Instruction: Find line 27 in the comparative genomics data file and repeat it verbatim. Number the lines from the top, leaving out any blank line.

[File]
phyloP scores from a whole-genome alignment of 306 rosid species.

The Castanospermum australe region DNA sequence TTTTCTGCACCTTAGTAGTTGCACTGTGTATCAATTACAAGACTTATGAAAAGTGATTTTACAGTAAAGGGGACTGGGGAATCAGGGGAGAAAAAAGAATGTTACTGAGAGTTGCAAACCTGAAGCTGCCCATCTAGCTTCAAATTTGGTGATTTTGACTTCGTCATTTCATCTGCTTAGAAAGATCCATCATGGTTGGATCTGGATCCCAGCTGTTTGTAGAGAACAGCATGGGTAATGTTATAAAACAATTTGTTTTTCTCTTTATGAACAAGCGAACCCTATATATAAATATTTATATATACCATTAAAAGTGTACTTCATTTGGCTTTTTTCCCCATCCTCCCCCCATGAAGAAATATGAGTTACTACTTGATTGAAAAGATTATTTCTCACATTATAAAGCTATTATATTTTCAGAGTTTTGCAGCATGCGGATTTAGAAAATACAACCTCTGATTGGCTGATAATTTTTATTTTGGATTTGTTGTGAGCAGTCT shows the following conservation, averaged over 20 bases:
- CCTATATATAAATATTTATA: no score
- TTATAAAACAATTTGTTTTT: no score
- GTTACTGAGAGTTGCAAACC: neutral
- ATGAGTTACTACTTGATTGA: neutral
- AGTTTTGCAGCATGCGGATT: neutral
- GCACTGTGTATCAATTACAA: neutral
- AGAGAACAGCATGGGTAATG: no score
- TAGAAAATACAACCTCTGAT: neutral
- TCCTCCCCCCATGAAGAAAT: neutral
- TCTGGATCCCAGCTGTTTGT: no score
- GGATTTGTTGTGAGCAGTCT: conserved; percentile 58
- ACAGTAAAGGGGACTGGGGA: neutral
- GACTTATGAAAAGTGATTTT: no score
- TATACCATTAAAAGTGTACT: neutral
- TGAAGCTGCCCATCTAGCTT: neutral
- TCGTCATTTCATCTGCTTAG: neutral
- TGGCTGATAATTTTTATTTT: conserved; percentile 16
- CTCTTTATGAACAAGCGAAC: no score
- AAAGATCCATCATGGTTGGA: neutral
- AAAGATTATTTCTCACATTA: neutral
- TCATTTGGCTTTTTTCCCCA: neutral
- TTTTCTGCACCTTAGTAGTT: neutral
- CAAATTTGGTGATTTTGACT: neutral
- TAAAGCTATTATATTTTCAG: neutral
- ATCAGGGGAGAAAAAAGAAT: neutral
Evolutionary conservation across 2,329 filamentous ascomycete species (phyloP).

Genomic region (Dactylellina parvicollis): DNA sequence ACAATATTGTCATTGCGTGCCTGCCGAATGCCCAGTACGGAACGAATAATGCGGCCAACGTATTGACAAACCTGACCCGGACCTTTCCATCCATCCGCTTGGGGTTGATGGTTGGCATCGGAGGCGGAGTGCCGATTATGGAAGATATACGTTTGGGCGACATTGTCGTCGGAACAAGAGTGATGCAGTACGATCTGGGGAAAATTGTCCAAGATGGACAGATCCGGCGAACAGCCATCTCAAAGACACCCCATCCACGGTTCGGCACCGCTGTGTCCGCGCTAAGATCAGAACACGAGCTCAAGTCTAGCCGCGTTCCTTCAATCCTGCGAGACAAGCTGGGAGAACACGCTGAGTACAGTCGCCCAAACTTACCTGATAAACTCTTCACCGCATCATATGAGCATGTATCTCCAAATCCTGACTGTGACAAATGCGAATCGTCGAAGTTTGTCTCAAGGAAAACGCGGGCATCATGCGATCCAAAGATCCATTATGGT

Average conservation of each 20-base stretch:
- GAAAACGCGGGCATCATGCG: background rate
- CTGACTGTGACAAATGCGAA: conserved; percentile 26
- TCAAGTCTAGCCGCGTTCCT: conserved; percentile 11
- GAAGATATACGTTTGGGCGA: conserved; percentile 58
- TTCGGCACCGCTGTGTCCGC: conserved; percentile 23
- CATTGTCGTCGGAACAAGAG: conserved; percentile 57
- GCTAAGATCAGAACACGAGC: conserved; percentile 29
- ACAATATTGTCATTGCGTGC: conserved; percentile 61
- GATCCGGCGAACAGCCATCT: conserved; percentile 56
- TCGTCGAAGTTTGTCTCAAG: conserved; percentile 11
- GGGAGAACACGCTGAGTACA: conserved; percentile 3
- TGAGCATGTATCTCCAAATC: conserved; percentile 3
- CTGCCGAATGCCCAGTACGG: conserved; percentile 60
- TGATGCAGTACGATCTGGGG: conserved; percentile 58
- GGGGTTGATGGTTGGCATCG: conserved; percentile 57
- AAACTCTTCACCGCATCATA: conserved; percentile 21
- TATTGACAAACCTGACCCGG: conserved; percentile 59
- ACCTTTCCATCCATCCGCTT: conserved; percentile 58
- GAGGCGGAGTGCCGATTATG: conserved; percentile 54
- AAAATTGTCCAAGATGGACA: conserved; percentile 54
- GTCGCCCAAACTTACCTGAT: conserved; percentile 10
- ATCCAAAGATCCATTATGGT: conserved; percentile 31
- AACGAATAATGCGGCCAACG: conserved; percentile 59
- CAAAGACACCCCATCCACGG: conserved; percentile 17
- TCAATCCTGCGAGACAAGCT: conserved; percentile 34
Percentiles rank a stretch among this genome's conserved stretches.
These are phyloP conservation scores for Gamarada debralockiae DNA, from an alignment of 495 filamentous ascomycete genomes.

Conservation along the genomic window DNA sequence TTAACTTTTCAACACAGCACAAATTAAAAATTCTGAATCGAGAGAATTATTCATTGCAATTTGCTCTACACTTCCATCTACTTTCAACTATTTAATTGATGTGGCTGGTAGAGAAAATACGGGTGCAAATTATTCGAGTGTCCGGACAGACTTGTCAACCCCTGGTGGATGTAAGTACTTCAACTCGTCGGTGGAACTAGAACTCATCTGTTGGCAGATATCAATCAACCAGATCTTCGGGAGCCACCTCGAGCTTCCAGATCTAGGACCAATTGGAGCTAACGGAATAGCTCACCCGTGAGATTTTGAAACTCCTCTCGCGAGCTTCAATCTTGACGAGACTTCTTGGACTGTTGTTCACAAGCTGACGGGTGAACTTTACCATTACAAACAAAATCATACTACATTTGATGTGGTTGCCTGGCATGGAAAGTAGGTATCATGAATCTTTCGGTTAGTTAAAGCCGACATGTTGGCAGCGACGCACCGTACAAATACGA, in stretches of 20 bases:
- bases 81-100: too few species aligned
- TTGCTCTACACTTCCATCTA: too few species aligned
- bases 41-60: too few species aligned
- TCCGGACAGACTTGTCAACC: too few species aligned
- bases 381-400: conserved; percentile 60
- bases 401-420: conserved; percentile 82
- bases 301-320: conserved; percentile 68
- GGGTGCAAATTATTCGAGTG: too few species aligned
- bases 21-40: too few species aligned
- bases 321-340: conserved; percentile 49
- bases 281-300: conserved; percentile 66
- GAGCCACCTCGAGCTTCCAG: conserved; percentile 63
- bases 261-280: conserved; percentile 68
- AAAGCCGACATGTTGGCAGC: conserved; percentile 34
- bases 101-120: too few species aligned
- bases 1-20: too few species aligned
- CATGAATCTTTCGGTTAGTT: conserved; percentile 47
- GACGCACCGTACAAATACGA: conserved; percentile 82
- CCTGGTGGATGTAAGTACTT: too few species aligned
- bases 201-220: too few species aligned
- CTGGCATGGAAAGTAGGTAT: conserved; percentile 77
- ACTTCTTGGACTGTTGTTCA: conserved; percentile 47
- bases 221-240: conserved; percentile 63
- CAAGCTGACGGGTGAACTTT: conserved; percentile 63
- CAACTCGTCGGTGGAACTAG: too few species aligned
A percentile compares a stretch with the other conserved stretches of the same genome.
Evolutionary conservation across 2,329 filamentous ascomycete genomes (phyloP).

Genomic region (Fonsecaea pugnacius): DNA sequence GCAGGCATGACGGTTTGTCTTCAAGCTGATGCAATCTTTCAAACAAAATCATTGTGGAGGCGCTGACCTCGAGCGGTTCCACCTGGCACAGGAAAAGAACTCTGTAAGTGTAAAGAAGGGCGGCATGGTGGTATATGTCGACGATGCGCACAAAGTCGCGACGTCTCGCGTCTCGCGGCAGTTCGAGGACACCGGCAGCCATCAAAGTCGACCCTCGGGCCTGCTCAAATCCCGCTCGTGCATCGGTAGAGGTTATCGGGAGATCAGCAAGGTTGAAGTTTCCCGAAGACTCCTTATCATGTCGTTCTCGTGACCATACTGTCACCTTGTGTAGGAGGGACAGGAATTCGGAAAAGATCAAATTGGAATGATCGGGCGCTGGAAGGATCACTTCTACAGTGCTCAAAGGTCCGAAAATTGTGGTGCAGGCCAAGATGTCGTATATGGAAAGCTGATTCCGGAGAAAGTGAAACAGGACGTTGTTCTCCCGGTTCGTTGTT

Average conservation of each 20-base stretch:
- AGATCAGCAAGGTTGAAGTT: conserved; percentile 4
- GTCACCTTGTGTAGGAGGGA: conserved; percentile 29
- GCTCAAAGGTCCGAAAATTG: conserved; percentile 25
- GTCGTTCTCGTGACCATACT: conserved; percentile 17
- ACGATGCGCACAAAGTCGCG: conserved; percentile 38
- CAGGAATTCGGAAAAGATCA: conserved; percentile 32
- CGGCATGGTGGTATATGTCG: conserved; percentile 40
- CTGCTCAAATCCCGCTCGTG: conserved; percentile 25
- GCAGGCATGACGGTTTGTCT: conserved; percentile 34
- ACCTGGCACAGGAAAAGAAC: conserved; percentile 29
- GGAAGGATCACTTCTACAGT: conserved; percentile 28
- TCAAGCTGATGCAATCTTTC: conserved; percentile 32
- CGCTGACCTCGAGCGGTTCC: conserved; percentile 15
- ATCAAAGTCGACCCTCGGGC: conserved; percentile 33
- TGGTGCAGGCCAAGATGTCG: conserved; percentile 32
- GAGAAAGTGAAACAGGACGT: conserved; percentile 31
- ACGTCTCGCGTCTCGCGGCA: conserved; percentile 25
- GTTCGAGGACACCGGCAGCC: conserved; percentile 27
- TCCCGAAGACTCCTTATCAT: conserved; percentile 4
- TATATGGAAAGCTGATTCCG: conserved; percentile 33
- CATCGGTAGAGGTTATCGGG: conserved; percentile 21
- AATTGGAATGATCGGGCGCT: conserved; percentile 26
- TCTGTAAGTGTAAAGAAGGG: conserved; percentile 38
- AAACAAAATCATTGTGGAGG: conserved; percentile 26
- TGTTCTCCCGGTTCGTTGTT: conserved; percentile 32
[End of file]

- ATCAGGGGAGAAAAAAGAAT: neutral